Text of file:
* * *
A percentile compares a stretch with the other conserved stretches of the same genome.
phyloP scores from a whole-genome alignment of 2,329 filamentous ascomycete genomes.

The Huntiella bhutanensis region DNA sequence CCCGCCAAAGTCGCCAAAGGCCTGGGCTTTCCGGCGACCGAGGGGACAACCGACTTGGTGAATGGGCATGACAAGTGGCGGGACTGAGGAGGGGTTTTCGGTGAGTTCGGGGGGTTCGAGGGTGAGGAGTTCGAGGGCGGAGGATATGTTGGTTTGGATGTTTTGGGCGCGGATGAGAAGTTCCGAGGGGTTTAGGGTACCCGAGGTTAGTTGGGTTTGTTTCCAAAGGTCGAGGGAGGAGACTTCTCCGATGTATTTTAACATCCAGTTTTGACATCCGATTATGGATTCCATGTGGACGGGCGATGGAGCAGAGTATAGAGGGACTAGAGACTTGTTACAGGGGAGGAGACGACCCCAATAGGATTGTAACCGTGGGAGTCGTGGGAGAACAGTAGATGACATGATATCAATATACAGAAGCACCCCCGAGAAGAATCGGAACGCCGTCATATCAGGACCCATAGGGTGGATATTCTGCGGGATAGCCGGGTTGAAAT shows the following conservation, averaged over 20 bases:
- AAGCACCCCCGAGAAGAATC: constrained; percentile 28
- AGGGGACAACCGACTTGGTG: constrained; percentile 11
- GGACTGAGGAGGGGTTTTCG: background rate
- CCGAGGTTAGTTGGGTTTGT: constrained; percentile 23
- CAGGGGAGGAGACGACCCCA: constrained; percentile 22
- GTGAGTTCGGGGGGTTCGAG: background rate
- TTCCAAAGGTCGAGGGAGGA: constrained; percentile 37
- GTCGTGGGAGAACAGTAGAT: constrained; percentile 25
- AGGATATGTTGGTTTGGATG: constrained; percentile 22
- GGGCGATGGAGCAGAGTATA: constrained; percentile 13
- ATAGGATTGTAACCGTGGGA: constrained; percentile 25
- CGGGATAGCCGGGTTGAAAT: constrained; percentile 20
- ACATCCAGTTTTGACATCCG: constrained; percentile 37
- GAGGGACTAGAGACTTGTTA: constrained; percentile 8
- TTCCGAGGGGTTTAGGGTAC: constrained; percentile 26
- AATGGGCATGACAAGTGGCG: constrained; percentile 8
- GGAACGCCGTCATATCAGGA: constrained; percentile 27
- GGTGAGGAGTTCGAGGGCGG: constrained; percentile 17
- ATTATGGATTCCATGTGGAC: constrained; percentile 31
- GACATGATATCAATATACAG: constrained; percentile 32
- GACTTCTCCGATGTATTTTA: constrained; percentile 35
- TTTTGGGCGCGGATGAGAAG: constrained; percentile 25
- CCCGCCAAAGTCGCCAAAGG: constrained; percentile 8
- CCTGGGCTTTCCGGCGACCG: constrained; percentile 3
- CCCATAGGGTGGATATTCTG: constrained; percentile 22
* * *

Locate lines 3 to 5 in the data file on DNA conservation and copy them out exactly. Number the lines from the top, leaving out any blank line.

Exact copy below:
The Huntiella bhutanensis region DNA sequence CCCGCCAAAGTCGCCAAAGGCCTGGGCTTTCCGGCGACCGAGGGGACAACCGACTTGGTGAATGGGCATGACAAGTGGCGGGACTGAGGAGGGGTTTTCGGTGAGTTCGGGGGGTTCGAGGGTGAGGAGTTCGAGGGCGGAGGATATGTTGGTTTGGATGTTTTGGGCGCGGATGAGAAGTTCCGAGGGGTTTAGGGTACCCGAGGTTAGTTGGGTTTGTTTCCAAAGGTCGAGGGAGGAGACTTCTCCGATGTATTTTAACATCCAGTTTTGACATCCGATTATGGATTCCATGTGGACGGGCGATGGAGCAGAGTATAGAGGGACTAGAGACTTGTTACAGGGGAGGAGACGACCCCAATAGGATTGTAACCGTGGGAGTCGTGGGAGAACAGTAGATGACATGATATCAATATACAGAAGCACCCCCGAGAAGAATCGGAACGCCGTCATATCAGGACCCATAGGGTGGATATTCTGCGGGATAGCCGGGTTGAAAT shows the following conservation, averaged over 20 bases:
- AAGCACCCCCGAGAAGAATC: constrained; percentile 28
- AGGGGACAACCGACTTGGTG: constrained; percentile 11